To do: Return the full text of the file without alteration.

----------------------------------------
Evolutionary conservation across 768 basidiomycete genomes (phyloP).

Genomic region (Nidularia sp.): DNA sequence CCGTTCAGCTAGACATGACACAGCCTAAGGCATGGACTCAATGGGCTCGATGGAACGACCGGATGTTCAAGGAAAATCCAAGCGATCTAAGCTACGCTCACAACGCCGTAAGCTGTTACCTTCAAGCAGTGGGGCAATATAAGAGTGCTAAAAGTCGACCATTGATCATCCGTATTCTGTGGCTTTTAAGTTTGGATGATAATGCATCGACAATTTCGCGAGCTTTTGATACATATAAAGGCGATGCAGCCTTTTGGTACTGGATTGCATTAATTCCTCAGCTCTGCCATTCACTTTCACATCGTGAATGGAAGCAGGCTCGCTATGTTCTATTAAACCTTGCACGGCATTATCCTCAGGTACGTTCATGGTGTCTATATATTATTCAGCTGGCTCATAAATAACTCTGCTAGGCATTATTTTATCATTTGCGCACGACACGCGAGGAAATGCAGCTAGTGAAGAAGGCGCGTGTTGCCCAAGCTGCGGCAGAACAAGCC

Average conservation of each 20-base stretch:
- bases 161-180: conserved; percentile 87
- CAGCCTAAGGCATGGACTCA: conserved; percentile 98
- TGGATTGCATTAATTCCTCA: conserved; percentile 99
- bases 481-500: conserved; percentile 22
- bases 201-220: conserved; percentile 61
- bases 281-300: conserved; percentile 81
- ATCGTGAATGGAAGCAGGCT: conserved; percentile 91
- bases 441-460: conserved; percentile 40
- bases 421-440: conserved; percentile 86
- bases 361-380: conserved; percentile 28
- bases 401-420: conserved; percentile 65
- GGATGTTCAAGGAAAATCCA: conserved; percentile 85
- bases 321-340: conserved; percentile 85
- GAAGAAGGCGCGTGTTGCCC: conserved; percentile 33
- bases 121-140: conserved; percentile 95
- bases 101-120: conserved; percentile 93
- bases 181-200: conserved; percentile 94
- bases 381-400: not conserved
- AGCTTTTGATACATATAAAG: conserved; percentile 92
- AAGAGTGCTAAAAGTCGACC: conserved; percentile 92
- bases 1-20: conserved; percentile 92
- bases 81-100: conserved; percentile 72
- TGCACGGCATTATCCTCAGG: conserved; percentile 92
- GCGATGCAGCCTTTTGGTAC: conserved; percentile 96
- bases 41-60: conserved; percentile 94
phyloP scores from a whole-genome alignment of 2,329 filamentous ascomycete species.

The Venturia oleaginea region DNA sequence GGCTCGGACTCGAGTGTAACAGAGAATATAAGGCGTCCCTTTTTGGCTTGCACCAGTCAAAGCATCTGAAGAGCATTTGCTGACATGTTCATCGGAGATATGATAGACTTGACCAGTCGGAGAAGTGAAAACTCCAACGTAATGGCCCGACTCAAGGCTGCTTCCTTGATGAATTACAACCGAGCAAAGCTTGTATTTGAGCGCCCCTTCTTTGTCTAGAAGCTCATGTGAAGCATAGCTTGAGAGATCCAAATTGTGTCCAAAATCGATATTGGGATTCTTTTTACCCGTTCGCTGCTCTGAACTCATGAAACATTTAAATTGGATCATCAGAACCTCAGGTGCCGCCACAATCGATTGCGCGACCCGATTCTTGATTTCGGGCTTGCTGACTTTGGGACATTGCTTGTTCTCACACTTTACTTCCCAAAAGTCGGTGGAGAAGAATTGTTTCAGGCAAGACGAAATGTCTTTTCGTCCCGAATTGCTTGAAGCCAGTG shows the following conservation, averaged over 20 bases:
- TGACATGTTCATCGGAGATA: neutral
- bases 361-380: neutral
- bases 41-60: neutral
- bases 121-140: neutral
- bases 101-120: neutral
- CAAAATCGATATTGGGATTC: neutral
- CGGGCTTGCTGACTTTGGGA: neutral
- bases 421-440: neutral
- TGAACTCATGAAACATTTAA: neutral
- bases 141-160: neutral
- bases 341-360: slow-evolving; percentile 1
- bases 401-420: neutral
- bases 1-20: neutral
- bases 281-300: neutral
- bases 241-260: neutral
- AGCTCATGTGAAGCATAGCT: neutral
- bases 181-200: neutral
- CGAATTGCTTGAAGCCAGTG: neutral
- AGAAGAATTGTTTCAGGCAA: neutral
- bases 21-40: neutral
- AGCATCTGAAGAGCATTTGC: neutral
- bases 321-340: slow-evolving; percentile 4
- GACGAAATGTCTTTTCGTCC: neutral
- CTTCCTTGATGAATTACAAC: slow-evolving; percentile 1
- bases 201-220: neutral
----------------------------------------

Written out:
Evolutionary conservation across 768 basidiomycete genomes (phyloP).

Genomic region (Nidularia sp.): DNA sequence CCGTTCAGCTAGACATGACACAGCCTAAGGCATGGACTCAATGGGCTCGATGGAACGACCGGATGTTCAAGGAAAATCCAAGCGATCTAAGCTACGCTCACAACGCCGTAAGCTGTTACCTTCAAGCAGTGGGGCAATATAAGAGTGCTAAAAGTCGACCATTGATCATCCGTATTCTGTGGCTTTTAAGTTTGGATGATAATGCATCGACAATTTCGCGAGCTTTTGATACATATAAAGGCGATGCAGCCTTTTGGTACTGGATTGCATTAATTCCTCAGCTCTGCCATTCACTTTCACATCGTGAATGGAAGCAGGCTCGCTATGTTCTATTAAACCTTGCACGGCATTATCCTCAGGTACGTTCATGGTGTCTATATATTATTCAGCTGGCTCATAAATAACTCTGCTAGGCATTATTTTATCATTTGCGCACGACACGCGAGGAAATGCAGCTAGTGAAGAAGGCGCGTGTTGCCCAAGCTGCGGCAGAACAAGCC

Average conservation of each 20-base stretch:
- bases 161-180: conserved; percentile 87
- CAGCCTAAGGCATGGACTCA: conserved; percentile 98
- TGGATTGCATTAATTCCTCA: conserved; percentile 99
- bases 481-500: conserved; percentile 22
- bases 201-220: conserved; percentile 61
- bases 281-300: conserved; percentile 81
- ATCGTGAATGGAAGCAGGCT: conserved; percentile 91
- bases 441-460: conserved; percentile 40
- bases 421-440: conserved; percentile 86
- bases 361-380: conserved; percentile 28
- bases 401-420: conserved; percentile 65
- GGATGTTCAAGGAAAATCCA: conserved; percentile 85
- bases 321-340: conserved; percentile 85
- GAAGAAGGCGCGTGTTGCCC: conserved; percentile 33
- bases 121-140: conserved; percentile 95
- bases 101-120: conserved; percentile 93
- bases 181-200: conserved; percentile 94
- bases 381-400: not conserved
- AGCTTTTGATACATATAAAG: conserved; percentile 92
- AAGAGTGCTAAAAGTCGACC: conserved; percentile 92
- bases 1-20: conserved; percentile 92
- bases 81-100: conserved; percentile 72
- TGCACGGCATTATCCTCAGG: conserved; percentile 92
- GCGATGCAGCCTTTTGGTAC: conserved; percentile 96
- bases 41-60: conserved; percentile 94
phyloP scores from a whole-genome alignment of 2,329 filamentous ascomycete species.

The Venturia oleaginea region DNA sequence GGCTCGGACTCGAGTGTAACAGAGAATATAAGGCGTCCCTTTTTGGCTTGCACCAGTCAAAGCATCTGAAGAGCATTTGCTGACATGTTCATCGGAGATATGATAGACTTGACCAGTCGGAGAAGTGAAAACTCCAACGTAATGGCCCGACTCAAGGCTGCTTCCTTGATGAATTACAACCGAGCAAAGCTTGTATTTGAGCGCCCCTTCTTTGTCTAGAAGCTCATGTGAAGCATAGCTTGAGAGATCCAAATTGTGTCCAAAATCGATATTGGGATTCTTTTTACCCGTTCGCTGCTCTGAACTCATGAAACATTTAAATTGGATCATCAGAACCTCAGGTGCCGCCACAATCGATTGCGCGACCCGATTCTTGATTTCGGGCTTGCTGACTTTGGGACATTGCTTGTTCTCACACTTTACTTCCCAAAAGTCGGTGGAGAAGAATTGTTTCAGGCAAGACGAAATGTCTTTTCGTCCCGAATTGCTTGAAGCCAGTG shows the following conservation, averaged over 20 bases:
- TGACATGTTCATCGGAGATA: neutral
- bases 361-380: neutral
- bases 41-60: neutral
- bases 121-140: neutral
- bases 101-120: neutral
- CAAAATCGATATTGGGATTC: neutral
- CGGGCTTGCTGACTTTGGGA: neutral
- bases 421-440: neutral
- TGAACTCATGAAACATTTAA: neutral
- bases 141-160: neutral
- bases 341-360: slow-evolving; percentile 1
- bases 401-420: neutral
- bases 1-20: neutral
- bases 281-300: neutral
- bases 241-260: neutral
- AGCTCATGTGAAGCATAGCT: neutral
- bases 181-200: neutral
- CGAATTGCTTGAAGCCAGTG: neutral
- AGAAGAATTGTTTCAGGCAA: neutral
- bases 21-40: neutral
- AGCATCTGAAGAGCATTTGC: neutral
- bases 321-340: slow-evolving; percentile 4
- GACGAAATGTCTTTTCGTCC: neutral
- CTTCCTTGATGAATTACAAC: slow-evolving; percentile 1
- bases 201-220: neutral